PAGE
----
At the ceremony, the Honorable Robert M. Persaud stated, “We are proud of our new partnership with Panthera to secure the continuity of our sustainable development efforts while conserving our national symbol, the jaguar.”
Panthera’s CEO and jaguar expert, Dr. Alan Rabinowitz, continued, “Historically, Guyana has achieved incredible success in sustainably balancing the country’s economic development, natural resource management, the livelihoods of its people, and the preservation of its unique wildlife and wild places. The signing of this jaguar conservation agreement demonstrates the government’s continued commitment to its legacy of conservation alongside economic progress and diversification.”
Unlike most other Latin American and developing nations rich in natural resources, Guyana has maintained an exemplary model of habitat preservation, assisted by sparse human populations in the southern half of the country and a strong ethic for sustainable development, aided by important regulatory frameworks. In recent years, Guyana has implemented a Low Carbon Development Strategy to protect its 16 million hectares of rainforests and adhere to the United Nations Programme on Reducing Emissions from Deforestation and Forest Degradation in Developing Countries (REDD). Additionally, in 2011, Guyana committed to the establishment of the national Protected Areas Act, providing a framework for the management of the country’s preserved landscapes, including those within the Jaguar Corridor.
Such dedication to environmental conservation, along with its unique placement rooted between Venezuela to the north, Brazil to the west and south, and Suriname to the east, has established Guyana’s pristine forest and savanna landscape system as a critical connecting block for jaguar populations in northern South America, and through the Jaguar Corridor. Conceptualized by Dr. Rabinowitz, the Jaguar Corridor Initiative is the backbone of Panthera’s Jaguar Program, which seeks to connect and protect jaguar populations ranging from Mexico to Argentina to ensure the species’ genetic diversity and survival.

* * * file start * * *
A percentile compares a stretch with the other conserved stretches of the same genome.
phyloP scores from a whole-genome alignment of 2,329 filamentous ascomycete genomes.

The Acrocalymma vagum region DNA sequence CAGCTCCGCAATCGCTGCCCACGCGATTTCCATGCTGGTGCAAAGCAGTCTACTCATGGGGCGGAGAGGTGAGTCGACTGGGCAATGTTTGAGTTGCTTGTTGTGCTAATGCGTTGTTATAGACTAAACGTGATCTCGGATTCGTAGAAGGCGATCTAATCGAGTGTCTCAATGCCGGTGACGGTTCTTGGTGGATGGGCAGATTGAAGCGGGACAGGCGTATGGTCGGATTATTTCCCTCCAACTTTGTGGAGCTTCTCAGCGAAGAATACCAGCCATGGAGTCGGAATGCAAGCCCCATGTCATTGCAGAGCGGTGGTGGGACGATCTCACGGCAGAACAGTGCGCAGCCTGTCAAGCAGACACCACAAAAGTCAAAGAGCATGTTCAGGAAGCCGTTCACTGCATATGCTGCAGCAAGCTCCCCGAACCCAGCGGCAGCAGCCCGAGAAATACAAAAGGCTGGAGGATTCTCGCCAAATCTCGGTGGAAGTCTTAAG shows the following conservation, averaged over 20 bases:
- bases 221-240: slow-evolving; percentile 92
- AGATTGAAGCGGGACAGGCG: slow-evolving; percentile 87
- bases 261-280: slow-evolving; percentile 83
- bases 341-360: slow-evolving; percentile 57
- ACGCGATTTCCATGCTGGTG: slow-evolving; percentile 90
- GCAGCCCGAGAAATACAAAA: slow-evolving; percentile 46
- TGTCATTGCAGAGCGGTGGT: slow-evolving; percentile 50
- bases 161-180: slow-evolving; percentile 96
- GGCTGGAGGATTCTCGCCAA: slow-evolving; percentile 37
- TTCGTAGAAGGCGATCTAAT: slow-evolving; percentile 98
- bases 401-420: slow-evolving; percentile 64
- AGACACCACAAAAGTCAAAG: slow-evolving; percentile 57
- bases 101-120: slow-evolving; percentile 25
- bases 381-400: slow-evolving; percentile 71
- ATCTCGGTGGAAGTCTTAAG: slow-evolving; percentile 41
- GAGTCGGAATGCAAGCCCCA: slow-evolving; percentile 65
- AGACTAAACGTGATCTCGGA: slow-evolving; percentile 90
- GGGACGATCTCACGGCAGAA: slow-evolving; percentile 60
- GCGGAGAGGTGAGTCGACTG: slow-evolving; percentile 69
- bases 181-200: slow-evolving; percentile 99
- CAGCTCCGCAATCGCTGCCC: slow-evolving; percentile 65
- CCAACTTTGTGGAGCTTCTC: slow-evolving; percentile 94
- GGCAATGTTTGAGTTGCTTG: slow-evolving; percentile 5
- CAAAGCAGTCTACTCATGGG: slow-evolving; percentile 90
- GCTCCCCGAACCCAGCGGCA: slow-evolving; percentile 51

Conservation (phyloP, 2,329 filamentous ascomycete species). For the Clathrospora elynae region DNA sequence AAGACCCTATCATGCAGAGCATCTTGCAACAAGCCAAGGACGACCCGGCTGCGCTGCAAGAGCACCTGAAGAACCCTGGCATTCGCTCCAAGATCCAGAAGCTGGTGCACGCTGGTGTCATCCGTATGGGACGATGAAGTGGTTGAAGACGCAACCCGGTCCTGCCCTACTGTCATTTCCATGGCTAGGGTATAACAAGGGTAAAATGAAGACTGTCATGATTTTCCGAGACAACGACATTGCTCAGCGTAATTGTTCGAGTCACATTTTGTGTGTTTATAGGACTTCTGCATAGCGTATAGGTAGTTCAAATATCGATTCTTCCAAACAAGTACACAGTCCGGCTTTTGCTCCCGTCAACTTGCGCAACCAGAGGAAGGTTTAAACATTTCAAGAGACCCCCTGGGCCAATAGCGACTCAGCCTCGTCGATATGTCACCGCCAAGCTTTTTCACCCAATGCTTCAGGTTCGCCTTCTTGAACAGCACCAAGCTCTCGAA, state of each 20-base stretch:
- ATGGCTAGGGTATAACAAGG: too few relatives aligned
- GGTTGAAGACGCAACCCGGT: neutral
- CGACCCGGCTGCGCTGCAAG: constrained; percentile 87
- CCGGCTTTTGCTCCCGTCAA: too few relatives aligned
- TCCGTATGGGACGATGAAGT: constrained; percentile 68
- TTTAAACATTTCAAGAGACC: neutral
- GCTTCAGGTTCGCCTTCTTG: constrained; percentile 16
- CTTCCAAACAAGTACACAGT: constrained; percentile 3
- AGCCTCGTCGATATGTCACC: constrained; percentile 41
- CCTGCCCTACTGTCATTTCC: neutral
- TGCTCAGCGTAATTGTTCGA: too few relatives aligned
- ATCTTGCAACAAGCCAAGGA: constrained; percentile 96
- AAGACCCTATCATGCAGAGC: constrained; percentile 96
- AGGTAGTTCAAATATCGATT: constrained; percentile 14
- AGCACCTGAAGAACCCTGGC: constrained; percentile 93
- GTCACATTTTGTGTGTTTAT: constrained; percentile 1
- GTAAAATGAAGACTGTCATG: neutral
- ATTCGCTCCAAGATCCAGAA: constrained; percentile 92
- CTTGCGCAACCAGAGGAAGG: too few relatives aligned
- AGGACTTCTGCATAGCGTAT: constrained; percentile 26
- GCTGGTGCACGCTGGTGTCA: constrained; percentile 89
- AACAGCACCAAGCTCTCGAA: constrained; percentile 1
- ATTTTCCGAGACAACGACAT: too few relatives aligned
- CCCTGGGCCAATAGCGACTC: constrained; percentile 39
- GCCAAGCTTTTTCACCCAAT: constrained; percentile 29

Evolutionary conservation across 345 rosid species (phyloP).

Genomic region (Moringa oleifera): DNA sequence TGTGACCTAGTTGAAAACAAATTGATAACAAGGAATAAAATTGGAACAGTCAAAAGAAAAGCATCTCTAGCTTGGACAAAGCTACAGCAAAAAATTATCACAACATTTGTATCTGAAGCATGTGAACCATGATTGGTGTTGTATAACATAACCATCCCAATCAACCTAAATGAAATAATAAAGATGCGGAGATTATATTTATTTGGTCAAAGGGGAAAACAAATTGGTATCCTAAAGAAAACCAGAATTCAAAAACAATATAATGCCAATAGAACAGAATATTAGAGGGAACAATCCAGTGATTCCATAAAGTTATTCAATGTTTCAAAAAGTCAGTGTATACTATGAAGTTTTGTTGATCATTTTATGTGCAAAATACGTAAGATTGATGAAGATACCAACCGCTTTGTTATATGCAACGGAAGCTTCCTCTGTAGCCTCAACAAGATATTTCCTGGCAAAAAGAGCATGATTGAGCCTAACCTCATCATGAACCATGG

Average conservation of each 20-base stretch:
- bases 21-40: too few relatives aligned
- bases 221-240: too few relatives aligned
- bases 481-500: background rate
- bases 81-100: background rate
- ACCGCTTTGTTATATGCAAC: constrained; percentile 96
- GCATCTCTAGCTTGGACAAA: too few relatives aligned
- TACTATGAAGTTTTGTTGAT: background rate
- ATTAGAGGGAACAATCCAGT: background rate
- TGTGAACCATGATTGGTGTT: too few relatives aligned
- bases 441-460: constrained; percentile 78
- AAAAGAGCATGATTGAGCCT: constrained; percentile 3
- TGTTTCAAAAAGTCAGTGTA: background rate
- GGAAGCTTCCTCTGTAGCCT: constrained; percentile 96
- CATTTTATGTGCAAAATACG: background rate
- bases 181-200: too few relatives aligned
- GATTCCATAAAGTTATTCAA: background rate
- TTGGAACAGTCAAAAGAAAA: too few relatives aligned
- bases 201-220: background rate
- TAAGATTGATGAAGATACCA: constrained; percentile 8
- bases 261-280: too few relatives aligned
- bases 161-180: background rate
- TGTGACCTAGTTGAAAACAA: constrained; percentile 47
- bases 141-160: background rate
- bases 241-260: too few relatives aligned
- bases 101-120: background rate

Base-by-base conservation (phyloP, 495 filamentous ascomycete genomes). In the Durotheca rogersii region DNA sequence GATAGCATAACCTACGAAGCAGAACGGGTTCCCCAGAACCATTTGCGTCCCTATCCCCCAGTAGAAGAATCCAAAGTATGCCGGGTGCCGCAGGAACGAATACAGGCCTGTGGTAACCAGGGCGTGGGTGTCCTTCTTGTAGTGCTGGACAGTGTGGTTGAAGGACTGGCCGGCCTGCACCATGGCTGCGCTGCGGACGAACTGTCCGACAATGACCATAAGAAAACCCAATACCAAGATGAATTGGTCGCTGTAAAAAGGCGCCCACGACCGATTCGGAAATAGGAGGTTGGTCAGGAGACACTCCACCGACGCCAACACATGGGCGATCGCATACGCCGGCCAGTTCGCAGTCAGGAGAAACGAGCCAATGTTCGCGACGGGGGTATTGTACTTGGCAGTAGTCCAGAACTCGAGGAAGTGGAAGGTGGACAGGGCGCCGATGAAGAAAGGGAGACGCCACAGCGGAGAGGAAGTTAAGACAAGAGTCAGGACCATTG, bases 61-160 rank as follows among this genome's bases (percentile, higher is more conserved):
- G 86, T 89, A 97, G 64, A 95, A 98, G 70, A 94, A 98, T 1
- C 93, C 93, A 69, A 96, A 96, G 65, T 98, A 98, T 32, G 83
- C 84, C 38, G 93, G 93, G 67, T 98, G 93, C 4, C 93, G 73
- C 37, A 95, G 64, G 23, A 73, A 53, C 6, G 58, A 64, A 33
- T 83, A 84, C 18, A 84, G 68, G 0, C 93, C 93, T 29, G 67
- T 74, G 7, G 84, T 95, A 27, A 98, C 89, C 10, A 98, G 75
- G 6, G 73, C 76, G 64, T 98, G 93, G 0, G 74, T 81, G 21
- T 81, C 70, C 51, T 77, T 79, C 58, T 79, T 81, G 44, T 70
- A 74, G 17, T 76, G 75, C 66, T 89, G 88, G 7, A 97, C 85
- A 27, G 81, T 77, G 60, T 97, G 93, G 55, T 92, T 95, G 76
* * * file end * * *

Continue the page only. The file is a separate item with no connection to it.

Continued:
Today, Guyana represents one of 18 Latin American countries that is home to the jaguar, and one of 13 countries in which Panthera is conducting jaguar conservation science. In fact, the signing of this MOU comes at the heels of a ten-day exploratory expedition of Guyana’s Rewa River by Panthera’s jaguar scientists, including Vice President and legendary biologist Dr. George Schaller, Northern South America Jaguar Program Regional Director Dr. Esteban Payan, and grantee, Dr. Evi Paemelaere. Along with assessing the state of biodiversity and threats facing this watershed, Panthera’s team made a milestone sighting of the notoriously elusive ‘forest jaguar’ during the trip, indicating the potentially healthy condition of the riparian forests bordering the Rewa River.
“Being able to have a forest jaguar sighting in 10 days in the river is a testament to the good health of this forest. Sometimes years pass without seeing a jaguar in a perfectly sound forest environment,” commented Dr. Payan.
Since 2011, Dr. Paemelaere has led Panthera’s jaguar conservation initiatives in southern Guyana, concentrating on the Karanambu and Dadanawa Ranches of the Rupununi savannas. Traversed by the Rupununi River, these savannas serve as an extraordinary hotspot of biological diversity and an essential element of the Jaguar Corridor, potentially connecting Guyana’s jaguars with those of the Amazons.
Panthera’s partnership with theKaranambu Trust and Lodge – a former cattle ranch emblematic of historic Guyana turned eco-tourism operation – established the country’s first jaguar monitoring site and first mammal-focused biodiversity survey in the country. Often working on horseback, Panthera’s jaguar scientists conducted surveys on both Karanambu and Dadanawa ranches using camera traps and interviews to determine jaguar density, and assess the extent of human-jaguar conflict and unique threats facing the species.
“A jaguar density of three to four individuals per 100 km2 for the Rupununi savannas means these habitats are as important as rainforests for the conservation of the jaguar,” said Dr. Payan. In partnership with the Karanambu Trust and WWF Guyana, Panthera has also contributed to capacity-building with local Amerindian communities.
In 2013, Panthera is working to assess the state and presence of jaguars inside a logging concession between the Iwokrama Reserve and Central Suriname Nature Reserve, also embedded in the Jaguar Corridor.